LXP vs. LMS: which platform to choose in 2024?

There is a wide range of digital tools available to help employees learn in the workplace. Which should your organization choose?

LMS versus LXP hero image

There is a wide range of digital tools available to help employees learn in the workplace. Two popular options are learning management systems and learning experience platforms. While closely linked, these two types of software promote very different ways of learning. So, which should your organization choose?

In this blog, we will cover:

LMS vs. LXP. What is the difference?

Start from the definitions and functionalities.

A learning management system (LMS) refers to a system or software for creating, managing, tracking, and distributing educational content. An LMS aims to enhance an organization’s learning practice, making it easier and more cost-effective to deliver training courses.

Think of an LMS as a digital repository or library containing all of an organization’s training content. Administrators search what is available and find the best material for their L&D aims. This level of control is particularly beneficial for organizations looking to implement a top-down learning model.

A wide range of LMS solutions are available, offering a variety of features.

Core LMS functionality typically includes:

  • The ability for authorized employees to access specific educational content
  • Enabling administrators to upload new or newly discovered learning material
  • The delivery of lessons or the sending out of training resources
  • Tracking information on employee learning, for example, enrolment and completion rates for specific courses
  • Providing employees notifications related to L&D

Learn more about LMS

A learning experience platform (LXP) provides the tools needed to build personalized learning experiences driven by employees. With an LXP, organizations can build unique learning pathways for each employee, offering greater autonomy. Learners can decide the content they want to consume or the skills they wish to develop.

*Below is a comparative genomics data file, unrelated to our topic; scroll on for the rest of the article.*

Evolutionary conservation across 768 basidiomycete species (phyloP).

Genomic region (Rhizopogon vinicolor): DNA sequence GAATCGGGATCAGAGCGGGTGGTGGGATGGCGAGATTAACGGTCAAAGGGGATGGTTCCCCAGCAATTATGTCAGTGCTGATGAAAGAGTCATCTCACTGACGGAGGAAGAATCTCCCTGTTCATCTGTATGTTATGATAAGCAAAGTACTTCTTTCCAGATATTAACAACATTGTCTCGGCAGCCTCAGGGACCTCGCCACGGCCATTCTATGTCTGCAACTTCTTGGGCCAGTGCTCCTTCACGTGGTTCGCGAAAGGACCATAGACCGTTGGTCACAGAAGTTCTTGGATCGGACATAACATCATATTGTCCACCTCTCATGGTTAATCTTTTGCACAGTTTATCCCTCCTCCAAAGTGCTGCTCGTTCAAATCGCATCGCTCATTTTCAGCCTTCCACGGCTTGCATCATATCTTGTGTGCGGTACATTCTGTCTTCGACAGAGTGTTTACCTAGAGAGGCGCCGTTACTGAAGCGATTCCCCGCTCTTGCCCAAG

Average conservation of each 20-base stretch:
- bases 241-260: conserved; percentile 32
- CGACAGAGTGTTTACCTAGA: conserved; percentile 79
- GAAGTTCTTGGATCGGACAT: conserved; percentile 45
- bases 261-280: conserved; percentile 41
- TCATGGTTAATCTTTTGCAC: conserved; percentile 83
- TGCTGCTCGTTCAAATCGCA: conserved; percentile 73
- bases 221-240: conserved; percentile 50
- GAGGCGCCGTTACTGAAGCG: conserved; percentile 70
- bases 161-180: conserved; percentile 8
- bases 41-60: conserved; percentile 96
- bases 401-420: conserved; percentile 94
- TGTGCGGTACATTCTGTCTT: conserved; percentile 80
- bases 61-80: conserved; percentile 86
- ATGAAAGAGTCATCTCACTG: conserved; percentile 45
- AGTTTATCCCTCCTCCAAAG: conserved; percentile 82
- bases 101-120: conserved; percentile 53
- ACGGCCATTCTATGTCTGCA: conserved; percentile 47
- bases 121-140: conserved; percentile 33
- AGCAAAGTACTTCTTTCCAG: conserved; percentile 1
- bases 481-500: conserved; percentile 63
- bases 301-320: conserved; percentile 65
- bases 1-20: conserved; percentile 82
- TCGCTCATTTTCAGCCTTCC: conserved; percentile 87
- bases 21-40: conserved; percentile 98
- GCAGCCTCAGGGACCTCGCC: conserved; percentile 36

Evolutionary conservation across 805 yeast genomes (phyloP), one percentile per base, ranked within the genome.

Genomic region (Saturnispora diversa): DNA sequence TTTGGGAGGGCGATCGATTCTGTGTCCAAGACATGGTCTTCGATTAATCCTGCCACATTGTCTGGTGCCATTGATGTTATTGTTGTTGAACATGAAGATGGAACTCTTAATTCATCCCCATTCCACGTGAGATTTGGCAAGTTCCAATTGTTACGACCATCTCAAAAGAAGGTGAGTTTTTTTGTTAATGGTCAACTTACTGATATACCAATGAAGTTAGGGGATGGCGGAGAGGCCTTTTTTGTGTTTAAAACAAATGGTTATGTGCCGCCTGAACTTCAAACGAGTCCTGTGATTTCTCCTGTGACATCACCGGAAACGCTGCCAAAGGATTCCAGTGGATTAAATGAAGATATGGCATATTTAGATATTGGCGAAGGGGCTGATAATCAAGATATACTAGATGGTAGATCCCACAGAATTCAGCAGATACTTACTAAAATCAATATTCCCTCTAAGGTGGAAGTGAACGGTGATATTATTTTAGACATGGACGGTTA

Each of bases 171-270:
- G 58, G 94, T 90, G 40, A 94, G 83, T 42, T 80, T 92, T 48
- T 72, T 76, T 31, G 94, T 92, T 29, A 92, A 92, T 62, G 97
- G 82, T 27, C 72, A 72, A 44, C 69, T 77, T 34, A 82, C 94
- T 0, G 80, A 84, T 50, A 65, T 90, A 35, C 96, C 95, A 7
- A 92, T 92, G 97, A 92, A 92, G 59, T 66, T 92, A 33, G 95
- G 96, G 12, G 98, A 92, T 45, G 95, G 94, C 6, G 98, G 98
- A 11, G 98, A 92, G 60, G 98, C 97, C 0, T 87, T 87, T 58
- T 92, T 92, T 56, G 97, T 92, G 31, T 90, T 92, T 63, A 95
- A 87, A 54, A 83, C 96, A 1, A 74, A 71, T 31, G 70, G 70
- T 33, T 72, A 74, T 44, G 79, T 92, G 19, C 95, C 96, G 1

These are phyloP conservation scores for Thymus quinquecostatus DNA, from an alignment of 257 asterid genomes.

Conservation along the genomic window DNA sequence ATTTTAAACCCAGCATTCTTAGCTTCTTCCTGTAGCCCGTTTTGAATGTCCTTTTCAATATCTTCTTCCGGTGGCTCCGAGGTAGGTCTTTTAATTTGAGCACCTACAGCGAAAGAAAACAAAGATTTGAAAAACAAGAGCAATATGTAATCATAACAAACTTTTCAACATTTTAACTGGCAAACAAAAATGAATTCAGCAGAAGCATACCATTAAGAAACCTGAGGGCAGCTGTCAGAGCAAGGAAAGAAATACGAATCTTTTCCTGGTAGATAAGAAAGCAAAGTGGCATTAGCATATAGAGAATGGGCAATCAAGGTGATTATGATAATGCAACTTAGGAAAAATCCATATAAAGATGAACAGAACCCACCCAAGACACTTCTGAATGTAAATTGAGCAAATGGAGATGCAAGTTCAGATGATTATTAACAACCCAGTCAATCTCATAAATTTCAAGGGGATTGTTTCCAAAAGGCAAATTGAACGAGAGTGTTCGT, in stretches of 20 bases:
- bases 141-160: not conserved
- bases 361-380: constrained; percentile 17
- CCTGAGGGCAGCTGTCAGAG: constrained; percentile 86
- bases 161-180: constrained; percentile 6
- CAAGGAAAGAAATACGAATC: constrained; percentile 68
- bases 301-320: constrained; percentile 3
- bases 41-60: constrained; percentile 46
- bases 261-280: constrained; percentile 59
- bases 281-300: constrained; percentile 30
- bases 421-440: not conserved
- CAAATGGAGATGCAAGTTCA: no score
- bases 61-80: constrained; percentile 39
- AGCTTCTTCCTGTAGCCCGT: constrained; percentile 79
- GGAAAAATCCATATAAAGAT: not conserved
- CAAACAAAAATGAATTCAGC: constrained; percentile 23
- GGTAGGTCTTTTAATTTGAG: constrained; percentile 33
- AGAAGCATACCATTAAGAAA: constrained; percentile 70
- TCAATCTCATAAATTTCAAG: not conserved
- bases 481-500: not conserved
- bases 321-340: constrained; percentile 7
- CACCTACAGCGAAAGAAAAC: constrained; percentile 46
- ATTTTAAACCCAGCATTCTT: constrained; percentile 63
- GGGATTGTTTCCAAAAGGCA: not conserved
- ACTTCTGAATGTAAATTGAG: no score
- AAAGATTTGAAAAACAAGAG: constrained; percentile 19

The image shows What LXP is and the elements it has

How an LXP produces a learning experience for each employee varies depending on the features it provides and how the organization implements them.

Features commonly offered by LXPs, include:

  • Combining learning content from many different sources, including internal digital assets, external 3rd-party material, and user-generated content
  • Authoring tools to facilitate the creation of new educational content in various formats
  • Powerful search functionality to help users filter through the wide range of content on the platform
  • The advanced use of data and analytics to determine learning needs and make smart recommendations that fill existing skills gaps
  • The ability to integrate with existing L&D infrastructure
  • Tools to promote collaborative or social learning, helping employees communicate and share information on different pieces of content or their journey as a whole
  • LXPs are an intuitive L&D tool that promote independent, self-directed learning among the workforce. Employees can pick and choose their own learning journey thanks to the opportunities provided by LXPs.

Learn more about LXP

Key differences between LXP and LMS

While there is some crossover between the two L&D tools, there are also significant differences. Below we have separated these differences into five key factors.

The image lists the comparison between LXP and LMS based on 5 key elements: Drivers, Content, Collaboration, Skills, and Analytics

#1 Drivers

Drivers are the people who lead the learning experiences at an organization, setting goals and managing what employees learn.

LMS:

LMSs put management in the driving seat. Whether it is the HR team, L&D staff, or someone in leadership, utilizing an LMS means the people in authority choose what employees should learn. They upload the courses, oversee the content available to learners, and approve user-generated posts.

Employees typically have little choice in what they learn. Once assigned, they must complete a course or training program. This makes LMSs effective for company-wide requirements such as mandatory compliance courses.

LXP:

In contrast, when using an LXP, everyone shares and creates educational material. It doesn’t mean that HR and management are not involved. They can recommend content and post on the platform the same as anyone else in the organization.

Examples of learning with an LXP could include a sales manager wanting to develop a new course to improve the organization’s conversion rates. LXPs offer all the authoring tools they need to build a bespoke training program designed specifically with their goals in mind. They can also add links to a range of online content to supplement the course. This could include engaging blog posts, podcast episodes related to the topic, or even YouTube videos on the subject.